In the story "Everyday Use" the readers get to see what a heritage meas to different people, that's why this story is an important one, in my opinion, to read to younger generations. Everyone has their own way of learning about their heritage and understanding what it means to them. They are allowed to have their own individual thoughts on their heritage and gather their own conclusions. That's what I loved because no two people are going to have the same ideas towards their heritage.
In the story there are two girls who show interests in their heritage, in very different ways. You have Dee who is self-centered, spoiled, and strong-willed. She wants the world to focus on her and she wants to show them how she came from nothing. So in order to capture this the author, Alice Walker, had Dee take a picture of her house so that Dee could show her friends that she came from a poor family and became something. She wanted to show how it doesn't matter where you come from as long as you have the drive to become something better. Dee put her heritage on display for dramatic superficial reasons. Then the author has Dee change her name to an African name "Wangero Leewanika Kemanjo". Dee did so in order to acknowledge her heritage and where she came from; however, the rest of her family saw it as a joke. Then when asked why Dee changed her name she responded with: "I couldn't bear it any longer, being named after the people who oppress me.". They didn't take her seriously.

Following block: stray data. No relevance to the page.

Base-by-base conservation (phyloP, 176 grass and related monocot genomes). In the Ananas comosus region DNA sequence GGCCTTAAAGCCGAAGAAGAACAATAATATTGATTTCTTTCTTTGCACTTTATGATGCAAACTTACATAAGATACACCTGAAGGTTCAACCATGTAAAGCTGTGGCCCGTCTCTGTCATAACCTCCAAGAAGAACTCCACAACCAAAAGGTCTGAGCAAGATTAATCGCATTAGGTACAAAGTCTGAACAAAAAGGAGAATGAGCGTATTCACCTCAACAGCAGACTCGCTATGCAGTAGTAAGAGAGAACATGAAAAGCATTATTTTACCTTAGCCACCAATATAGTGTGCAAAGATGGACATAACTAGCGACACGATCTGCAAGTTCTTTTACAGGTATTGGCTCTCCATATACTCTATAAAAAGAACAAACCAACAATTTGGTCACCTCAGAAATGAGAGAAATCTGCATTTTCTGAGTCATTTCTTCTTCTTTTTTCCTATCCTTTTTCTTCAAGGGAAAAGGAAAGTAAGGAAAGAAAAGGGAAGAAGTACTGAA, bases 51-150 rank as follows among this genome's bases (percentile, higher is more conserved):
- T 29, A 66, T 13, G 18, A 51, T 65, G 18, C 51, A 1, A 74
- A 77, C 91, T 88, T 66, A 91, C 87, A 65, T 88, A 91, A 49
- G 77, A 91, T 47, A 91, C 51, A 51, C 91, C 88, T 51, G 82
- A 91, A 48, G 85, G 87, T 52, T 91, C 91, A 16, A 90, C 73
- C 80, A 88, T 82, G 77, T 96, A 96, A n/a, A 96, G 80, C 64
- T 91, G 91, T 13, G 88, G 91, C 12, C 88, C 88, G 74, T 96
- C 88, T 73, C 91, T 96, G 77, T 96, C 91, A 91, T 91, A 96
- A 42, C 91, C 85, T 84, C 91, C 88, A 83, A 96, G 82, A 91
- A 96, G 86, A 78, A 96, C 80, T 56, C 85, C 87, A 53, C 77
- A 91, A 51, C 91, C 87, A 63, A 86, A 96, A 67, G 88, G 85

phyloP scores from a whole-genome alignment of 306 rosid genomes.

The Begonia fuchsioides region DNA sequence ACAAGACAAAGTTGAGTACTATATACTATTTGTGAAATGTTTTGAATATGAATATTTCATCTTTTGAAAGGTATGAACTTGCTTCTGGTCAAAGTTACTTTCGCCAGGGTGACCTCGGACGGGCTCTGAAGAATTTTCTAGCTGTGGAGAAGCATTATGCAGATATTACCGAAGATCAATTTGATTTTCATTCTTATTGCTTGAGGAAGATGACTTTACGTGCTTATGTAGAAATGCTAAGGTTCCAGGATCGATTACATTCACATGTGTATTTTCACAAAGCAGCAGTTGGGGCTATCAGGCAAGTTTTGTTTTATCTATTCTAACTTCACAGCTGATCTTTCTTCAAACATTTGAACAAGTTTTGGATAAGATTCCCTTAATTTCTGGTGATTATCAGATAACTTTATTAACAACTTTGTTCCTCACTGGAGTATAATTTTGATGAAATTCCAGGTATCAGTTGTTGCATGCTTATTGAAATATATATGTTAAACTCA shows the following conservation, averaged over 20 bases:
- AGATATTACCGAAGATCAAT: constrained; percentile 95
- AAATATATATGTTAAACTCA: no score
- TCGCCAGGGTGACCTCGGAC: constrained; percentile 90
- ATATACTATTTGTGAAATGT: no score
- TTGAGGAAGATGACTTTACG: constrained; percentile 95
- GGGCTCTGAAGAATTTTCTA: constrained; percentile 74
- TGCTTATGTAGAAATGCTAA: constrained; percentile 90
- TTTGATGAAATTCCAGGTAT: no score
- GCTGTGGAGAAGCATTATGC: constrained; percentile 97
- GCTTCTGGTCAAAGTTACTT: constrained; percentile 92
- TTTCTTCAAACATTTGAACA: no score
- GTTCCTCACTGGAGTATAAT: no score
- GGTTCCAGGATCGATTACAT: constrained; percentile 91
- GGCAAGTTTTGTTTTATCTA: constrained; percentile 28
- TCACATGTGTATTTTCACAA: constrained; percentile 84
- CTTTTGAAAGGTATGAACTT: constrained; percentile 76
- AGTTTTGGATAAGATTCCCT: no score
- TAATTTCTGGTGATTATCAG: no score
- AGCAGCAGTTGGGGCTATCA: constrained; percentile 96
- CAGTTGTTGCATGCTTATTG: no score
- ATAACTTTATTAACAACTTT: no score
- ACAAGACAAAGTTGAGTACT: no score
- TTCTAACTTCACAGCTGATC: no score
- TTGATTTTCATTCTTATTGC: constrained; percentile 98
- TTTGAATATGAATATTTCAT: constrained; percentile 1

Then we have the other sister, Maggie, who is Dee's shadow and is a push over. Maggie views heritage as a tradition, something to pass down from generation to generation. The readers see this in the story with the "quilt" and the "churn top". When Grandma gives Maggie a quilt for her wedding present Dee all of a sudden just has to have that quilt. To Dee it's a symbol, something else she can put on display. Maggie, on the other hand, knows the history behind this quilt and has her grandmother's memories and she doesn't need the quilt the way Dee does: "She can have them, Mama, I can 'member Grandma Dee without the quilts". Maggie doesn't need the objects because she has the memories, whereas Dee needs these objects because she isn't invested like Maggie is in their heritage. Then with the churn top Dee wants it for a decoration, once again to display her heritage. She has no meaning attached to this churn top except for what it represents: "Then she gave a sigh and her hand closed over Grandma Dee's butter dish. 'That's it!' she said. 'I knew there was something I wanted to ask you if I could have.' She jumped up from the table and went over to the corner where the churn stood......'This churn top is what I need,' she said. 'Didn't Uncle Buddy whittle it out of a tree you all use to have?' This passage shows that Dee only wants pieces of her heritage, but not the stories behind them. What Maggie has are the stories behind these historical pieces. She values her heritage for what it's worth and for passing it on.